‘Night courts’ come to the Navy as it seeks $40B reinvest in priorities like digital modernization

The Navy's No. 1 wants to find $40 billion to reinvest in modernizing the force, including digital and IT transformations, according to a new memo.
Thomas Modly, Navy
Thomas Modly speaks at the Sea-Air-Space Exposition on April 10, 2018. (U.S. Navy / Mass Communication Specialist 2nd Class Brittney Cannady)

Acting Sectary of the Navy Thomas Modly is looking to shake $40 billion out of the Navy’s budget over the next five years to reinvest in top “strategic priorities” including digital modernization.

At the top of Modly’s hit list is reducing the money spent on “duplication of information technology systems and infrastructure,” according to a memo he issued Tuesday that launched the budgetary review. Other priorities for reinvestment are putting money in nuclear forces and increasing the number of ships in the Navy.

The Navy must “act now to make tough, fiscally-informed choices in order to fund our key strategic priorities using the budget we have, not the budget we wish we had,” Modly wrote in the memo, first reported on by USNI news.   

Under President Trump’s fiscal 2021 budget request, spending on the Navy would dip to $207 billion, down from an estimated $210 billion this year. Modly and his uniformed counterparts, Chief of Naval Operations Michael Gilday and Marine Corps Commandant David Berger, will report to the House and Senate over the next two weeks to defend their request. It’s a task Modly anticipates will be “challenging.”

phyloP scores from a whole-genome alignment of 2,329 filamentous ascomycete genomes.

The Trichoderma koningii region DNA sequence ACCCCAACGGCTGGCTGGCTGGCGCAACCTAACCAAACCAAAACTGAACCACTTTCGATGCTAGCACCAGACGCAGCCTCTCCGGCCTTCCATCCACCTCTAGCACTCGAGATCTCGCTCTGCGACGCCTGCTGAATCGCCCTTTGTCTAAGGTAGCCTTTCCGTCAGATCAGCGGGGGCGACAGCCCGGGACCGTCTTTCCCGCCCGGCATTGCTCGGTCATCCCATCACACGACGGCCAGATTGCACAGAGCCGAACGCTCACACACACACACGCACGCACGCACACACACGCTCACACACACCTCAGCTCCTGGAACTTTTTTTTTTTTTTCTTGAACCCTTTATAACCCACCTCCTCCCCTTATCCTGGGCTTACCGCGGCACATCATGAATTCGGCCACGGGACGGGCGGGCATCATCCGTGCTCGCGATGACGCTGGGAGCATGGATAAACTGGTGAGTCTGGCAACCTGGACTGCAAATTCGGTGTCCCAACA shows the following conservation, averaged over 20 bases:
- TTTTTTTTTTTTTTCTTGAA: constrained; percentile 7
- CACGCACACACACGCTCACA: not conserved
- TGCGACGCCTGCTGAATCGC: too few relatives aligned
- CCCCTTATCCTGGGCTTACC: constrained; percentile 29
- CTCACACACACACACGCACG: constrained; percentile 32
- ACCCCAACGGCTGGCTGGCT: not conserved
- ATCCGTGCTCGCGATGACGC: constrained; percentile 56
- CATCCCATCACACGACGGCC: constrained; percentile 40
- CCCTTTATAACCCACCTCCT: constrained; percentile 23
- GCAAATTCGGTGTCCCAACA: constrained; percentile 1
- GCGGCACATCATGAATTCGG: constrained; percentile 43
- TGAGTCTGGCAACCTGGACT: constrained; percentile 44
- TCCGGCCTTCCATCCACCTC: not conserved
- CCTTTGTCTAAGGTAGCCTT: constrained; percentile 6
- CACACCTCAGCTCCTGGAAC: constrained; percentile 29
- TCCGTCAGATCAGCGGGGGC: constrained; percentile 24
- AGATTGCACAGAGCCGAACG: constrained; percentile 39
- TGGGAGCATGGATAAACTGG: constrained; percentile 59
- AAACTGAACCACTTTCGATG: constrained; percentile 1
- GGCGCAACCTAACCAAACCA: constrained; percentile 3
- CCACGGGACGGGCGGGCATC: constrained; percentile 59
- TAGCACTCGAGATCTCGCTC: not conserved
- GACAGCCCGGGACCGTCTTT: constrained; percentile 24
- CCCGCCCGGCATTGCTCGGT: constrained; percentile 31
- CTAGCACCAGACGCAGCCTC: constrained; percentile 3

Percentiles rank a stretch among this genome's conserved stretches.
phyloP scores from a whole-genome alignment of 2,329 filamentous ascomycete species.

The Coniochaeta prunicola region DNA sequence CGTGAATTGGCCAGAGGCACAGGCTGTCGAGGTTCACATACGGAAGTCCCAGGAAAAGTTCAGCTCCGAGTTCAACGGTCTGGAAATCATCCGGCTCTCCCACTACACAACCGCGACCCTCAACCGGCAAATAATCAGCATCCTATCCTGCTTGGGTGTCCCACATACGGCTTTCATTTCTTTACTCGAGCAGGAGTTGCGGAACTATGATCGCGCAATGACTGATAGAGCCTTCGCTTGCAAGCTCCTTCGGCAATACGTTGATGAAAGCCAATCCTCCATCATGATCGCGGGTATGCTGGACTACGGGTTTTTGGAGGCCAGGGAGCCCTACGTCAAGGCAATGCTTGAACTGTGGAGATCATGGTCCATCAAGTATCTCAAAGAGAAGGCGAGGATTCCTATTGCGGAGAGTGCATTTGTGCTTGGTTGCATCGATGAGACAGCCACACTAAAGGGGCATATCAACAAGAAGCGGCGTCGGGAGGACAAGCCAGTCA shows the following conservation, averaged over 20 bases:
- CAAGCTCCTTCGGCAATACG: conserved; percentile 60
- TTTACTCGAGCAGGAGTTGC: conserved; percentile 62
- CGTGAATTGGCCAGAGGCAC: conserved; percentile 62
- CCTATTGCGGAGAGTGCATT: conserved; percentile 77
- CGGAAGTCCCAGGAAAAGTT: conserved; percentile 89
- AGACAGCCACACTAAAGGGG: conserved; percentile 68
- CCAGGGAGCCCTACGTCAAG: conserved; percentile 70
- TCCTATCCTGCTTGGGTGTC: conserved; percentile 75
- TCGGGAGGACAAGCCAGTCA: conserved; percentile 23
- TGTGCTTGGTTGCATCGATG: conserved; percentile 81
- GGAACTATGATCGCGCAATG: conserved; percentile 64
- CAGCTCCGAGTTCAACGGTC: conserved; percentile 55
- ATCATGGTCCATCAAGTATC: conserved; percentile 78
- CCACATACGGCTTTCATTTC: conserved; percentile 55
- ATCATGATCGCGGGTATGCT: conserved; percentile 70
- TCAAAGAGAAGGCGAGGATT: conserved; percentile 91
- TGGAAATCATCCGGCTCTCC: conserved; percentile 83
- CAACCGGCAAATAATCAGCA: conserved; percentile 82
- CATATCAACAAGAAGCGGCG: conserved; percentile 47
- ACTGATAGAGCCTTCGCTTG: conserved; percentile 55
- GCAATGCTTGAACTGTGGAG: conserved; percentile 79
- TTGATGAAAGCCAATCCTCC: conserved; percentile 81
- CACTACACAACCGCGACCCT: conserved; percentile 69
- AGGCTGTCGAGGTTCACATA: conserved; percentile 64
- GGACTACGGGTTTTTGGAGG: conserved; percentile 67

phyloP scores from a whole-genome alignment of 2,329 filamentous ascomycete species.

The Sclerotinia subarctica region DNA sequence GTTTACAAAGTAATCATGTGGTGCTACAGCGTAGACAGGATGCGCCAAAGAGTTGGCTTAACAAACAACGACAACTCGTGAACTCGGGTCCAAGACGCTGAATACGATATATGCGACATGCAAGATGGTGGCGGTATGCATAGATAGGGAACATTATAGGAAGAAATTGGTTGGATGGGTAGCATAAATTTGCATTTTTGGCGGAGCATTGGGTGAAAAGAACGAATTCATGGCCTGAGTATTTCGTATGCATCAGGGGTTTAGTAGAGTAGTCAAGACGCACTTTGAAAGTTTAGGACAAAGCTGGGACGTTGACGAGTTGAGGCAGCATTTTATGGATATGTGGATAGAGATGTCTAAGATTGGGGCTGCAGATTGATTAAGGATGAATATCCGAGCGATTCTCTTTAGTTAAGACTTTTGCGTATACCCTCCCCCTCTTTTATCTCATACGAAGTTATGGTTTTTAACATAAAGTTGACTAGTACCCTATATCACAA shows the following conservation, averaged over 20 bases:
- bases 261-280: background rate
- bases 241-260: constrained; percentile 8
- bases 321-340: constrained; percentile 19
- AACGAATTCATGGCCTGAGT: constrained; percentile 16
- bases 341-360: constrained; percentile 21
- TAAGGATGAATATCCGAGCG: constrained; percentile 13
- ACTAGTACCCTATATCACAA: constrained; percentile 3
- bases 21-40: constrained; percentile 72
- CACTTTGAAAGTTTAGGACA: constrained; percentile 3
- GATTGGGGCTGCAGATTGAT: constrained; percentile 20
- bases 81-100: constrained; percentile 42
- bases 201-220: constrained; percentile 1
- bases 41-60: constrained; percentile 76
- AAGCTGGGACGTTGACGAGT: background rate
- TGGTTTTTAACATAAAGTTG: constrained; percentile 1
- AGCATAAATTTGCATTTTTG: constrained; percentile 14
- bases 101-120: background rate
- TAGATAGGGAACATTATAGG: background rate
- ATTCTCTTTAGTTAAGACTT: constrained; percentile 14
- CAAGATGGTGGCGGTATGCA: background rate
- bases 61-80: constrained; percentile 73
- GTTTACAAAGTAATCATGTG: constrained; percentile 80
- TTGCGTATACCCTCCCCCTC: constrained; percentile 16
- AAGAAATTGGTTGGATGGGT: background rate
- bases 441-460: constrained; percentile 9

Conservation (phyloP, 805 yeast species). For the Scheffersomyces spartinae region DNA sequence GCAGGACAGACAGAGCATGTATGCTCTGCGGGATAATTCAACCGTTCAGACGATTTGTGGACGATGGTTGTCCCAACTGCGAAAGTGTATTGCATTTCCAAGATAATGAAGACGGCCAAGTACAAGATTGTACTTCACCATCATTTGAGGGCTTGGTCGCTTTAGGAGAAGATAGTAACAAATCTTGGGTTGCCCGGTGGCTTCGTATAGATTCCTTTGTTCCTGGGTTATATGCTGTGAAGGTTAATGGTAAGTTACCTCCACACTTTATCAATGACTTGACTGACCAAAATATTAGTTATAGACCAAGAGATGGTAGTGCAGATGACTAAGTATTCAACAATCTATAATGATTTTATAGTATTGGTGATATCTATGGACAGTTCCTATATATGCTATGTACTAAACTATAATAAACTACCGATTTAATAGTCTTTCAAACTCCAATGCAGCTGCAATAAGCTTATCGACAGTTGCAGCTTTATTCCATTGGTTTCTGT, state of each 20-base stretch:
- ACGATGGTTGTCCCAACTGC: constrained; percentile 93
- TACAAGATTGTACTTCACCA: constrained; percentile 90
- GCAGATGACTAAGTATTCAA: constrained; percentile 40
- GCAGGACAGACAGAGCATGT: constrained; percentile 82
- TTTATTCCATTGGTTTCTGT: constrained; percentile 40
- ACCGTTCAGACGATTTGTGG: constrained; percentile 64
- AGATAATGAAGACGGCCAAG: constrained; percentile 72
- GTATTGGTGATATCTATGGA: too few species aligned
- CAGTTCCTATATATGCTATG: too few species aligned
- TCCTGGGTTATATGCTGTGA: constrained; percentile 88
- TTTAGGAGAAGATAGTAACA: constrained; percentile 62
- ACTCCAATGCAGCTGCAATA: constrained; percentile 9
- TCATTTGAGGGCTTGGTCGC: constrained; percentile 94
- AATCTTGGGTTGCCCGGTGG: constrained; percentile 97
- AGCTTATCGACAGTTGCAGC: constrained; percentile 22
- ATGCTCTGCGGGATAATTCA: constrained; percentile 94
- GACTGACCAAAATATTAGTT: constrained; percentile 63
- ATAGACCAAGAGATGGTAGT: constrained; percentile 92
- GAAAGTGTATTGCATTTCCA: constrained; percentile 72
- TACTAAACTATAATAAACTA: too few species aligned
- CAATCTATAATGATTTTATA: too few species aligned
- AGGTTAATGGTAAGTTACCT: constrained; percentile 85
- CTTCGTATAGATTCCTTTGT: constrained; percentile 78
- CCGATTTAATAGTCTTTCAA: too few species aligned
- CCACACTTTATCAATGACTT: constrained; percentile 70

The move is similar to the Army’s so-called “night courts” where then-Army Secretary Mark Esper slashed budgets of old programs to reinvest money into programs like cloud migration and other initiatives. Now as Defense secretary, Esper brought the idea with him after he was promoted, issuing a “Defense-Wide Review” as a part of the recent $705 billion budget request for the military as a whole. It is not clear the exact dollar-amount impact the Navy and DOD-wide reviews will have on IT modernization and emerging technology, but the Army found over $700 million for cloud investment in its reviews from the last few years.

The Navy has been giving the political imperative of building a 355-ship fleet, a lift that will require significant funding. Apart from increasing the number of ships from the current roughly 290 , improving technology on those ships will be critical. A recent Center for Strategic and Budgetary Analysis report noted that linking the communications and data between ships will be one of the most critical parts of increasing fleet sizes.

The Navy’s stated technology goals center on cybersecurity, artificial intelligence, cloud computing and Command, Control and Communications (C3), according to the department’s digital modernization strategy.

Cybersecurity remains a critical challenge for the Navy. The department received a blistering review of its cyber readiness and has suffered from breaches.

Artificial intelligence has not received the same amount of public hype in the Navy as the emerging technology has in other services. The service created the Navy Center for Applied Research in Artificial Intelligence in 1981, but no new task force or fielding center, as has happened within the Army and at the departmentwide level with the Joint AI Center (JAIC).

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